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Tackling The Mental Health Crisis In Emergency Departments: Look Upstream For Solutions

Tackling The Mental Health Crisis In Emergency Departments: Look Upstream For Solutions

Mara Laderman, Amrita Dasgupta, Robin Henderson, Arpan Waghray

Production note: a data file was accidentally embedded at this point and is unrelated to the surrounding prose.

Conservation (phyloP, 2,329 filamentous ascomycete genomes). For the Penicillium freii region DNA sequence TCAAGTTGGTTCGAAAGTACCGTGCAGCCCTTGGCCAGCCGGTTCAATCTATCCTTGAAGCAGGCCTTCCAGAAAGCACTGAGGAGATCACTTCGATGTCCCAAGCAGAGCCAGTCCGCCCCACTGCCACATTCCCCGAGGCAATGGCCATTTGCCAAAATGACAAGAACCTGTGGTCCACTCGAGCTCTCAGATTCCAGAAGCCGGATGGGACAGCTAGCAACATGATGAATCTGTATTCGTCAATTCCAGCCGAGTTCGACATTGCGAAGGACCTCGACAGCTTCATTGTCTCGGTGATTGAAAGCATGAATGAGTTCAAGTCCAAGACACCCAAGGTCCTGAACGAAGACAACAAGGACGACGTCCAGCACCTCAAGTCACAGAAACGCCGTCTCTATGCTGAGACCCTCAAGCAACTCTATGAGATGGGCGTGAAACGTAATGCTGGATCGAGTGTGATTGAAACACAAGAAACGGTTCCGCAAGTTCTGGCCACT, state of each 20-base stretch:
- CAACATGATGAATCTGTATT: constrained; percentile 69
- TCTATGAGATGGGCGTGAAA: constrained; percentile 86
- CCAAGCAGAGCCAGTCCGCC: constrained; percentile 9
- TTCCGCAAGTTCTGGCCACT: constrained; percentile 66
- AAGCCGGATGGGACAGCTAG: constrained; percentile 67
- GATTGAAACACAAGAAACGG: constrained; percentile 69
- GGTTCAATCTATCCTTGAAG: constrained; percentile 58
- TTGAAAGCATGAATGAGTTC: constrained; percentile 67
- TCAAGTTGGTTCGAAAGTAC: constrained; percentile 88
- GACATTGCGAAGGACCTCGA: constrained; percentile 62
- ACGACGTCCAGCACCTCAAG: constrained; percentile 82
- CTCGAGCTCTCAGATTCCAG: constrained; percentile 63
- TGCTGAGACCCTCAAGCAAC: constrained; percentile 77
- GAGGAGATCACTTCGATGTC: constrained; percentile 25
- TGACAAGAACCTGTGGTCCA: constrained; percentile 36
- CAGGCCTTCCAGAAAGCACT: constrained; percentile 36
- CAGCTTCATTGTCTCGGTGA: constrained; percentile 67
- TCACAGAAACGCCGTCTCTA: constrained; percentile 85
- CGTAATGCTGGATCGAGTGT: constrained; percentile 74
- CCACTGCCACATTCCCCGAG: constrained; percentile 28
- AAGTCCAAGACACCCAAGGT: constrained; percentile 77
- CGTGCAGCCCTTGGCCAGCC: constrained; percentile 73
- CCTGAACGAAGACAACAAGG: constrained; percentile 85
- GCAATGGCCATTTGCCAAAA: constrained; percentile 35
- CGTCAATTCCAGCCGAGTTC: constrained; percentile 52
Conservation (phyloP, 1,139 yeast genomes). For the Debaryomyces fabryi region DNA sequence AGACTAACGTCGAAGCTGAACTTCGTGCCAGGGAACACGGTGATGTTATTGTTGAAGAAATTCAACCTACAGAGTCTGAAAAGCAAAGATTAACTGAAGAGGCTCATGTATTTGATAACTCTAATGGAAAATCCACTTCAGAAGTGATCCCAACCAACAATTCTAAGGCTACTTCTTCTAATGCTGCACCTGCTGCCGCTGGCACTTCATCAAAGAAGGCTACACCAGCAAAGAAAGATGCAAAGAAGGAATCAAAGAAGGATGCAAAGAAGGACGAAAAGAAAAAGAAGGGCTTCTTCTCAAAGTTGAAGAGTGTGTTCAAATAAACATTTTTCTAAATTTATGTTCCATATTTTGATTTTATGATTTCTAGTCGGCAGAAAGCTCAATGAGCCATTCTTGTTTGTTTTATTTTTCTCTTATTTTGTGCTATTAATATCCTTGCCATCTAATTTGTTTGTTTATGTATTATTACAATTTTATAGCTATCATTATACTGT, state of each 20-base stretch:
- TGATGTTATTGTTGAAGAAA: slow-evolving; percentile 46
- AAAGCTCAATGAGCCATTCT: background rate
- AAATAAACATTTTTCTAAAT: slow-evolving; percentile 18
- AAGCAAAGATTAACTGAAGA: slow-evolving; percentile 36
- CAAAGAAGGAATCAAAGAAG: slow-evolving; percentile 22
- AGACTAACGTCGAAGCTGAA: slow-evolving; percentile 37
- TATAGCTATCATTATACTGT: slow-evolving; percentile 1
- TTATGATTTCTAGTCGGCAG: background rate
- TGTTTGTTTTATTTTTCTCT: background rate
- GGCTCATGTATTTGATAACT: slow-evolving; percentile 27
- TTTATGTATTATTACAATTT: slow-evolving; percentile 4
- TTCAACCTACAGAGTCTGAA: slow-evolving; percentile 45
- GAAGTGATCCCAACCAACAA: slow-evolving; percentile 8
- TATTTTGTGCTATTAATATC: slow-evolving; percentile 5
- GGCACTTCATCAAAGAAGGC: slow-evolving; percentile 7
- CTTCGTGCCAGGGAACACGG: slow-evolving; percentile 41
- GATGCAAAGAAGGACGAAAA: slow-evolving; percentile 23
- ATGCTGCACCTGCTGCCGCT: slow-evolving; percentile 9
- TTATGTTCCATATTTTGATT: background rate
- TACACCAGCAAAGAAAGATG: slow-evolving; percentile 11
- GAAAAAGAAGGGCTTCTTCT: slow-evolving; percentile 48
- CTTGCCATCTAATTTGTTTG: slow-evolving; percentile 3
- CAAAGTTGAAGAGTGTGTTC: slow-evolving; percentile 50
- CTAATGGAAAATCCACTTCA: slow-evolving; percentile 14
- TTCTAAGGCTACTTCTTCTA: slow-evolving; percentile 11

The United States is in the middle of a well-documented mental health crisis. In 2015, 127,500 Americans died from drug or alcohol-related causes or suicide. This translates into 350 deaths per day, and one person dying of a preventable cause every four minutes. This crisis, which continues to worsen, is hitting emergency departments (EDs) particularly hard. This is due, in part, to the fact that EDs are one of the last remaining safety nets in the community. One in eight visits to the ED is related to a mental health or substance abuse issue, a number that has been increasing each year for the past decade. And yet, EDs remain poorly equipped to address these individuals’ needs because of a variety of issues, including regulations, policies, training, culture, stigma, and the lack of integration and connectivity to other settings in the community.
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